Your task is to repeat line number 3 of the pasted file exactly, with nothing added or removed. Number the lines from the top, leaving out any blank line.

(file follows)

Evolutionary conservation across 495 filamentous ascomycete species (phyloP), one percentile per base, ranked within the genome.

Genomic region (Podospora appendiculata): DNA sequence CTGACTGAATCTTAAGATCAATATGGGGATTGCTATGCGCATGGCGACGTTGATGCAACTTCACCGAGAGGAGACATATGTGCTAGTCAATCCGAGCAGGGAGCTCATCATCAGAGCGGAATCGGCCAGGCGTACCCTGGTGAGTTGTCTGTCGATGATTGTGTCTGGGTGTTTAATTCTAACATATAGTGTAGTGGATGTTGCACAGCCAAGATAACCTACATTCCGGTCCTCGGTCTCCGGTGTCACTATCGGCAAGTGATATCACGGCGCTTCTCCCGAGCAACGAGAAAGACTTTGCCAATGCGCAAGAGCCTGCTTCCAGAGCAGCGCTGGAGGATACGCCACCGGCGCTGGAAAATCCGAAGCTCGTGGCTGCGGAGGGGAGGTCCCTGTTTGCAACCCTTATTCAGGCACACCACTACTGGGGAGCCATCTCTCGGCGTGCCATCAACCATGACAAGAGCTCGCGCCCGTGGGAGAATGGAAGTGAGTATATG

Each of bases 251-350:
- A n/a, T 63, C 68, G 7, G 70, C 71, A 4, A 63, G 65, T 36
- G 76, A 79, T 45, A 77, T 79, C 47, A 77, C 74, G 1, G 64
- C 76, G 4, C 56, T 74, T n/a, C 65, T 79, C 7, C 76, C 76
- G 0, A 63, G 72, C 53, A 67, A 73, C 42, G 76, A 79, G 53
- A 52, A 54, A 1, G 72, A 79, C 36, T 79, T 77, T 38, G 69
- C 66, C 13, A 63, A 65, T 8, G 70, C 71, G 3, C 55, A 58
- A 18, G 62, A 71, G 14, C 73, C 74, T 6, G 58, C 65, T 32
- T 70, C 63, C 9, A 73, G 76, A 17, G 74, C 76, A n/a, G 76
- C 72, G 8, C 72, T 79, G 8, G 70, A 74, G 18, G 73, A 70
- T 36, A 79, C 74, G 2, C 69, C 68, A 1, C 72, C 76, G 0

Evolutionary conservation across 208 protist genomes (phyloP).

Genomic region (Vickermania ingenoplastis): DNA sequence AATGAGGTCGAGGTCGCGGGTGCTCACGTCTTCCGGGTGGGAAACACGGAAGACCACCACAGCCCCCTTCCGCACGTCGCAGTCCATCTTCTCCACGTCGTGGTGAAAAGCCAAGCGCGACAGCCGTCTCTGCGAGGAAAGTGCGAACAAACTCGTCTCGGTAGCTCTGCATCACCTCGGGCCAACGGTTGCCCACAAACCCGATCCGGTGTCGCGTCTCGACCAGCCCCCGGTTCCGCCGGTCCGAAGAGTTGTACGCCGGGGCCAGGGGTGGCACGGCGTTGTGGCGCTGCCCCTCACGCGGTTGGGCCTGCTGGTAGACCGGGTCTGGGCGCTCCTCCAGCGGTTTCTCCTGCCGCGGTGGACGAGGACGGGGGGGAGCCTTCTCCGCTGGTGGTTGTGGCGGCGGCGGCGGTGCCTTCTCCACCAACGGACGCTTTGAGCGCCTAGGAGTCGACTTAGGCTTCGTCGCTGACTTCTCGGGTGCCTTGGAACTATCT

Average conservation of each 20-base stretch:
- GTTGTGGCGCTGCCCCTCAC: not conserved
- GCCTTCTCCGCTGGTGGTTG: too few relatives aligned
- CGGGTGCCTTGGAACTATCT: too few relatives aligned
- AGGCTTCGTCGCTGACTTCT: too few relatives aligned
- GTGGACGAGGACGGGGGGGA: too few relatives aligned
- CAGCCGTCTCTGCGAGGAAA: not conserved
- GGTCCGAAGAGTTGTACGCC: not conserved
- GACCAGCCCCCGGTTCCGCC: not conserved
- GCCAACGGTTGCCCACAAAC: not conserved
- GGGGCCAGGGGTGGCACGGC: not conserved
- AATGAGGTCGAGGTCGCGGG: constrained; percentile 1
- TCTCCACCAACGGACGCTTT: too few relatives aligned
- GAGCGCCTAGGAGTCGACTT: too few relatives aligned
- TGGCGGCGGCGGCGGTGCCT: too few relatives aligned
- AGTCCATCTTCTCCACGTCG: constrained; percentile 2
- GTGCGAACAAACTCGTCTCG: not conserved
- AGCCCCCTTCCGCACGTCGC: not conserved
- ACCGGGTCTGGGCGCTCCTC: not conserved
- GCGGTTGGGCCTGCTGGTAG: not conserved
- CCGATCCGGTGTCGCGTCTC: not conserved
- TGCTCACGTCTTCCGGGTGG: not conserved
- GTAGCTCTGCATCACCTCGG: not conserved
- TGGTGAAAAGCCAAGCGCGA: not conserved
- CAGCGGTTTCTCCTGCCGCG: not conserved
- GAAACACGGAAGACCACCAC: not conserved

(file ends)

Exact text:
Each of bases 251-350: